So, two 150-foot towers, two 40-meter long hunks of wire, suspended in the air, and lots of rope. If you want to use 1.7 MHz, (160 meters) instead of the 3.5 MHz we designed this for, double all the numbers above (well, you can keep the tower height the same, but taller is better)

Repeat this, as often as necessary to build a beam pointing at each city you want to talk to. A big central diplomatic radio installation will have a cluster of these beams pointing in a variety of directions and will require a clear level space a quarter of a mile on a side...

As we approach 1640, the electronic situation in the atmosphere worsens, and the MUF drops towards 1.7 MHz, and the antennas and such get bigger as above, and harder to build. It's not fun. That's why Gayle and Jeff kept muttering about the bad timing of the radio situation in 1632 and 1633. From the perspective of a Ham, you where dropped straight into hell.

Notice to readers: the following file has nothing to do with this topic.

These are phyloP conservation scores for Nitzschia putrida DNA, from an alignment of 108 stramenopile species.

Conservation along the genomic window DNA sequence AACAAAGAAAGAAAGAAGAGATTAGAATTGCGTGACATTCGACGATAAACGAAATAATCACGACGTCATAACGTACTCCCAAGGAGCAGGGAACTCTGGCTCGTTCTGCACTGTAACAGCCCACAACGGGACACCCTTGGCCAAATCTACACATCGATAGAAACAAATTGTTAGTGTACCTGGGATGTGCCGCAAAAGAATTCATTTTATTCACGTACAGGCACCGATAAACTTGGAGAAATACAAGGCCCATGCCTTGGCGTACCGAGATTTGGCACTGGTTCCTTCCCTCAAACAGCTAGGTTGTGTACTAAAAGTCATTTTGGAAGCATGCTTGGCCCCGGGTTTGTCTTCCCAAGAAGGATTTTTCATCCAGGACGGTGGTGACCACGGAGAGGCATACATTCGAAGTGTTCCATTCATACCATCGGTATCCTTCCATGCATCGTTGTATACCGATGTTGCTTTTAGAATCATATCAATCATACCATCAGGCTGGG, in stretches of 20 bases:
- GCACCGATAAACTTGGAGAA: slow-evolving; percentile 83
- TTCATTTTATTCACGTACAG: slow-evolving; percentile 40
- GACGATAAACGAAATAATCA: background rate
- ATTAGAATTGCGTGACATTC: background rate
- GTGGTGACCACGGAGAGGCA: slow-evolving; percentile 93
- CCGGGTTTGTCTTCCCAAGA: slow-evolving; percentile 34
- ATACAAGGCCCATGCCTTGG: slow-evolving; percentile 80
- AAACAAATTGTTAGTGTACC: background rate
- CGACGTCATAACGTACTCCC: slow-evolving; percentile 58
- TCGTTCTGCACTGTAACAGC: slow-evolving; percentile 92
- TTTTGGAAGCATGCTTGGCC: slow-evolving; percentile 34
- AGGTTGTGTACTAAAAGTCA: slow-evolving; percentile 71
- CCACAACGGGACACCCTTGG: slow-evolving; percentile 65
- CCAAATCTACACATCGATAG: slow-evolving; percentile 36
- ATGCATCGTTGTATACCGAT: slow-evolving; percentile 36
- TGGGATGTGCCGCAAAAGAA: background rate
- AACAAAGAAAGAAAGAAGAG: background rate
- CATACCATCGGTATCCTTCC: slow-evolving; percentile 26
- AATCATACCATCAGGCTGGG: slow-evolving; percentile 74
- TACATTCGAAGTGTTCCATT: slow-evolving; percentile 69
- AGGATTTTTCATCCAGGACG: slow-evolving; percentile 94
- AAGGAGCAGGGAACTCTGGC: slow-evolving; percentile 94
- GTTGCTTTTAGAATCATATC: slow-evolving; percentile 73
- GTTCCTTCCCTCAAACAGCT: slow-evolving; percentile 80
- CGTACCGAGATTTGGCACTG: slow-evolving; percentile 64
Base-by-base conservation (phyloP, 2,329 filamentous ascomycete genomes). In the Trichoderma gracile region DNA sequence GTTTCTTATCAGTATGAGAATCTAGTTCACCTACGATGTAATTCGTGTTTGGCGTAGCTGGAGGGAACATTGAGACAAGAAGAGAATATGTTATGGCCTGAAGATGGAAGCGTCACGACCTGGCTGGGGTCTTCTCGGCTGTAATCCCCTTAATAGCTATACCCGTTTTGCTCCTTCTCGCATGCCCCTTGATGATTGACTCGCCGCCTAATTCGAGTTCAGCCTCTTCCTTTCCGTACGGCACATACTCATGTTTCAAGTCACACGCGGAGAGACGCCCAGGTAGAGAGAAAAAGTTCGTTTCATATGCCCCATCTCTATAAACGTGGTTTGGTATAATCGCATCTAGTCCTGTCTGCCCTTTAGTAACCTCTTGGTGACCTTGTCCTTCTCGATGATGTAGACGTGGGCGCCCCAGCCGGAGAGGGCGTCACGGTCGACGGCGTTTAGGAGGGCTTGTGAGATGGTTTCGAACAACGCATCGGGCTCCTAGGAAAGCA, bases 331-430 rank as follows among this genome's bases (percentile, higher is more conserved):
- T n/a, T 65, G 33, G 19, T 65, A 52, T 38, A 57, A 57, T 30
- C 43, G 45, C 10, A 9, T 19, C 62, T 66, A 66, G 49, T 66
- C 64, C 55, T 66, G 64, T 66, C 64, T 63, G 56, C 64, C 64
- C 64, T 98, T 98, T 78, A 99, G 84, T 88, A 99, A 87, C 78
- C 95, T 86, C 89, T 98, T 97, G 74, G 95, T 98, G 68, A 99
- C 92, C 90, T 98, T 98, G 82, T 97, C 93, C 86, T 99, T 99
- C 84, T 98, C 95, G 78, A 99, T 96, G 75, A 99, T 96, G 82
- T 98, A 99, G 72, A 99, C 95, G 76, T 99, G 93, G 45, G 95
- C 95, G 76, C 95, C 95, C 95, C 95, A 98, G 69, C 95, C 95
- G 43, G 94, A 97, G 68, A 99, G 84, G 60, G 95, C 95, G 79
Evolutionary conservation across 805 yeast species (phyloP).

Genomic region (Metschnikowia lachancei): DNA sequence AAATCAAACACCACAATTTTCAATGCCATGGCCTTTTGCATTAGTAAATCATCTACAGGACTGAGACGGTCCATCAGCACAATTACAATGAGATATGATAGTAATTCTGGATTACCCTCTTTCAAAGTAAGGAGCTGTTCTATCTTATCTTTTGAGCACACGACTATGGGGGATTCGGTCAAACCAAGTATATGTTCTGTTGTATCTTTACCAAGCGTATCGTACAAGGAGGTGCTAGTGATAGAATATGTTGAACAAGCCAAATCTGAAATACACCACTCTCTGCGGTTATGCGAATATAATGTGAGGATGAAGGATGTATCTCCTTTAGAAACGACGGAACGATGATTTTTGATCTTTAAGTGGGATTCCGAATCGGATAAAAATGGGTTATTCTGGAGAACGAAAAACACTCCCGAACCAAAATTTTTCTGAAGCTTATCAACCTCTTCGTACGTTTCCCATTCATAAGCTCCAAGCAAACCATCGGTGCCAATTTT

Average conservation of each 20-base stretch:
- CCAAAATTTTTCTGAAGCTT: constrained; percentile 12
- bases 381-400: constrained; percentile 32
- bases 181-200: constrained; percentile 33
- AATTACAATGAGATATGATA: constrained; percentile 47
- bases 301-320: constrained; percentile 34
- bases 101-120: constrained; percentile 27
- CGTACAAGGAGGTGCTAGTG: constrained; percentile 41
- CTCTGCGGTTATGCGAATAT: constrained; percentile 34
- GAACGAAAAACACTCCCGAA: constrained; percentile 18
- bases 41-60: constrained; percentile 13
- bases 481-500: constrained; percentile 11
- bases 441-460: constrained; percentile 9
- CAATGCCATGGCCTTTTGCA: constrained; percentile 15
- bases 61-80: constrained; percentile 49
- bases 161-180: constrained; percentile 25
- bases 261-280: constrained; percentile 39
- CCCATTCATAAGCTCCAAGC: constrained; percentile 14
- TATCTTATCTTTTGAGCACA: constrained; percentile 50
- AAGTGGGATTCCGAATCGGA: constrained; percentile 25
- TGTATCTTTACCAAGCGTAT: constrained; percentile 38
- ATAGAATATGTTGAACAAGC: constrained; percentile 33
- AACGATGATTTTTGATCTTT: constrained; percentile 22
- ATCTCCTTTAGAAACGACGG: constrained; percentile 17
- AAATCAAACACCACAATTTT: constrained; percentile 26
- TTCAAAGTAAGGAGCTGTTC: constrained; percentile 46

What do you do about it? Well, you do several things. 1) You use a lot of power to overcome the fact that not much bounces 2) you experiment to find the best frequencies available and use them 3) you build good antennas. 4) You send your messages at the right time of day (generally a window about 4 hours starting at sunset called the "gray line") 5) you set up relays, you send the message as far as you can, and then relay it. Thus, the team in Amsterdam relays to London and to Scotland. Similarly, the diplomatic and commercial team in Venice will relay to Rome, and to Istanbul (Loops, sorry, Constantinople.) 6) You maximize the use of the power you have, by using CW (Morse code) instead of voice, Voice requires far far far far far better signals than CW does.

But that's the situation until we can get satellites back up, which will be 50 to 100 years. Which is about the same time that the short-wave bands re-open in 1700. Long distance radio will be a very very very different thing than we experienced in our timeline, and as tube production comes on line, and high power radios go into production around the world, bandwidth for long distance communications will be a precious and rare resource. The pressure to build cables across the ocean will be even higher in the 163x universe than it is in ours.